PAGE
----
U Drive. U Text. U Pay.
By Jim Newell
In Michigan in 2019 there were 18,096 distracted driving crashes, resulting in 70 fatalities.
To help reduce those numbers, the Oakland County Sheriff’s Office is joining forces with other law enforcement agencies across the country to mark April as Distracted Driving Awareness Month.
Lt. Dan Toth, commander of the Oakland County Sheriff’s Office Orion Township Substation, said deputies will rev up enforcement and education about distracted driving.
“April is distracted driving month. We will be participating in additional enforcement and education efforts because distracted driving is fast becoming one of the leading causes of serious injury and death while behind the wheel,” Toth said.
Michigan law prohibits a driver from reading, manually typing or sending a text message while driving. Exceptions are in place for reporting crashes, crimes, or other emergencies. The fine for a first offense is $100. The fine doubles to $200 for subsequent offenses.
“Please set a good example, especially with young people and children in your vehicle. Stay safe everyone,” Toth said.
During National Highway Traffic Safety Administration (NHTSA) U Drive. U Text. U Pay. high-visibility campaign, law enforcement officers nationwide will be looking for drivers texting or using their phones behind the wheel.
Millennials are the biggest offenders when it comes to texting while driving, with more 16- to 24-year-olds handling phones while driving than any other age group, according to the NHTSA.
We understand the temptation, but there are other times to respond to notifications on your phone than to do it while you’re driving. First, pull over to a safe location, and then send your message.
Some distracted driving statistics:
In Michigan in 2019, October was the month with the most distracted driving crashes (1,800).
In Michigan in 2019, Friday was the day with the most distracted driving crashes (3,099).
In Michigan in 2019, the hour from 5-6 p.m. accounted for more distracted driving crashes (1,738) than any other hour.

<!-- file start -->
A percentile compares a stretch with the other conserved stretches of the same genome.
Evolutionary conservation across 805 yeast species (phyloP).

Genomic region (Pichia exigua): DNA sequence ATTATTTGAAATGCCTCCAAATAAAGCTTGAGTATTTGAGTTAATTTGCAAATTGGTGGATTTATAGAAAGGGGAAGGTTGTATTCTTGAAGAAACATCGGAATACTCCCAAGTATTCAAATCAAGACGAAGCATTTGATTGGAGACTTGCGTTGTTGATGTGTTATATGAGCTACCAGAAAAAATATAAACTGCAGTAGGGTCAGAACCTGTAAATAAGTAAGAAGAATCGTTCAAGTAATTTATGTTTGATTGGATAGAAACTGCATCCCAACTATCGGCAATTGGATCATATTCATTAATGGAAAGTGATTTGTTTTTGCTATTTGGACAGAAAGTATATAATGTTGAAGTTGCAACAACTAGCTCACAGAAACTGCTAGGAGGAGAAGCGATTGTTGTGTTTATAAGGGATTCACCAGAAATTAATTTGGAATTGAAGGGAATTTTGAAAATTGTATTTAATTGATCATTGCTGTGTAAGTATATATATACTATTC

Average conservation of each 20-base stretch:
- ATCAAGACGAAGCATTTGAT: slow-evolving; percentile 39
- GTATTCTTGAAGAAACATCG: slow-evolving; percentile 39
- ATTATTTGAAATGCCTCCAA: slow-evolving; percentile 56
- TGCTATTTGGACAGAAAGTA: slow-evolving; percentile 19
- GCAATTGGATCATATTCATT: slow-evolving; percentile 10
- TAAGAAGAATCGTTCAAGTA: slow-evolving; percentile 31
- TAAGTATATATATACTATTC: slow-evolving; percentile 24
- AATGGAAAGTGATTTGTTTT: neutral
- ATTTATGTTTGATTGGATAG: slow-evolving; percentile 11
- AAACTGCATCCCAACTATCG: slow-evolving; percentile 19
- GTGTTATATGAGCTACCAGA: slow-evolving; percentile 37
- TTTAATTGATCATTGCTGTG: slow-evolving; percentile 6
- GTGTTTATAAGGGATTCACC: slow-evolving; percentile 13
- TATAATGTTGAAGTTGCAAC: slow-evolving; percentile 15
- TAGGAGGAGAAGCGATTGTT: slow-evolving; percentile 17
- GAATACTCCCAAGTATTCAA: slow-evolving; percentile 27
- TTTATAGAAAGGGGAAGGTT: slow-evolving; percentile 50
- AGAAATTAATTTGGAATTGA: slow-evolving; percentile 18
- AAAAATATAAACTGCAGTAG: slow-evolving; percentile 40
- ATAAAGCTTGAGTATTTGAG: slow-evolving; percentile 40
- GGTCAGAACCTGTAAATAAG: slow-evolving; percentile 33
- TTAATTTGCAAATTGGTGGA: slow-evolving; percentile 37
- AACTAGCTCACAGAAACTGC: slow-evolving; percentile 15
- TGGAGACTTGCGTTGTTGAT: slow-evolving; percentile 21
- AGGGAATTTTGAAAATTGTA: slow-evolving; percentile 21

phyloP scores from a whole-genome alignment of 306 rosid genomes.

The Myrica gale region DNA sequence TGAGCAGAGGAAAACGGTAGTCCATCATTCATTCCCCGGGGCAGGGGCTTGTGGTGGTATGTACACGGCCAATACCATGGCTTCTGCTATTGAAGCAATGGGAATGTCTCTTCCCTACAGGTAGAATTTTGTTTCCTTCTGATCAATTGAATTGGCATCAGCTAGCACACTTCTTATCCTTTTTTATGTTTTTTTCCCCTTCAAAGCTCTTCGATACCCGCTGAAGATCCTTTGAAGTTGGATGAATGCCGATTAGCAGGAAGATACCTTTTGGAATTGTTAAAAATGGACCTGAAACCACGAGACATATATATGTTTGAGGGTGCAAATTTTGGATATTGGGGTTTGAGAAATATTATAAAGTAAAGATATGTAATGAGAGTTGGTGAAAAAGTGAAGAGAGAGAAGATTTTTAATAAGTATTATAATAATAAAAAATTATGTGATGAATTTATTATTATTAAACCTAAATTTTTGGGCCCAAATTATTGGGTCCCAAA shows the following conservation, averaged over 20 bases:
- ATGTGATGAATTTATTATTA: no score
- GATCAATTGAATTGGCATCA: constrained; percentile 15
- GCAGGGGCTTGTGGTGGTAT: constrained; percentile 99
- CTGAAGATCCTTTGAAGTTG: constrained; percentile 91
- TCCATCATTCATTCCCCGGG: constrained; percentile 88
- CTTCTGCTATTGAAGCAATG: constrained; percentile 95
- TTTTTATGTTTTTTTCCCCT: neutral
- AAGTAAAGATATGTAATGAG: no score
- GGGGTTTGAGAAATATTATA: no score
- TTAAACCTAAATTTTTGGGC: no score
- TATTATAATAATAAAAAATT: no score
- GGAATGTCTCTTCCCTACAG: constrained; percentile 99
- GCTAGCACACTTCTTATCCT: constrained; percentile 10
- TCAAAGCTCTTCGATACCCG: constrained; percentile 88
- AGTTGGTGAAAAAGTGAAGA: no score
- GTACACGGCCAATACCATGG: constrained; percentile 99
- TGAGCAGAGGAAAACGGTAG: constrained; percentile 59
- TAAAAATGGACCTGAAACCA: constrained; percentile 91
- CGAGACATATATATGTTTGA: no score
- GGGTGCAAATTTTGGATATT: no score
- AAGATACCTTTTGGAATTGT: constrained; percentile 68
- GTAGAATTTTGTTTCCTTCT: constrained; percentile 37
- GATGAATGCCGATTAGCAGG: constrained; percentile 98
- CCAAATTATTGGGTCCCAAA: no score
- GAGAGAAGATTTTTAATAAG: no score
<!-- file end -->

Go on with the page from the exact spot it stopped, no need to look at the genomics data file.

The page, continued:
According to the NHTSA, 3,142 people were killed nationwide in motor vehicle crashes involving distracted drivers in 2019.
An estimated 400,000 people were injured and 2,841 people were killed nationwide in distracted driving crashes in 2018.
Women are more likely than men to text and drive.
Forty-eight states, the District of Columbia, Puerto Rico, Guam, and the Virgin Islands ban text messaging for all drivers; 25 states and territories prohibit drivers from using handheld cell phones while driving; and 39 states plus the District of Columbia, Puerto Rico, Guam, and the Virgin Islands ban cell phone use by teen or novice drivers.
(Information from the Oakland County Sheriff’s Office and the U.S. Dept. of Transportation)
On the road with friends? Designate your passenger as your “designated texter” to help keep everyone safe.
Reduce distraction by silencing your phone while driving.
Do not scroll through apps, including social media, while driving. Cell phone use can be habit-forming.
Struggling to not text and drive? Activate your phone’s “Do Not Disturb” feature, or put your cell phone in the trunk, glove box or back seat of your vehicle until you arrive at your destination.
Speak up when a driver uses an electronic device behind the wheel. Offer to make the call for the driver, so his or her full attention stays on the road.
Always wear your seat belt. Seat belts are your best defense against unsafe drivers.
Be alert for pedestrians and cyclists, especially those who may themselves be distracted.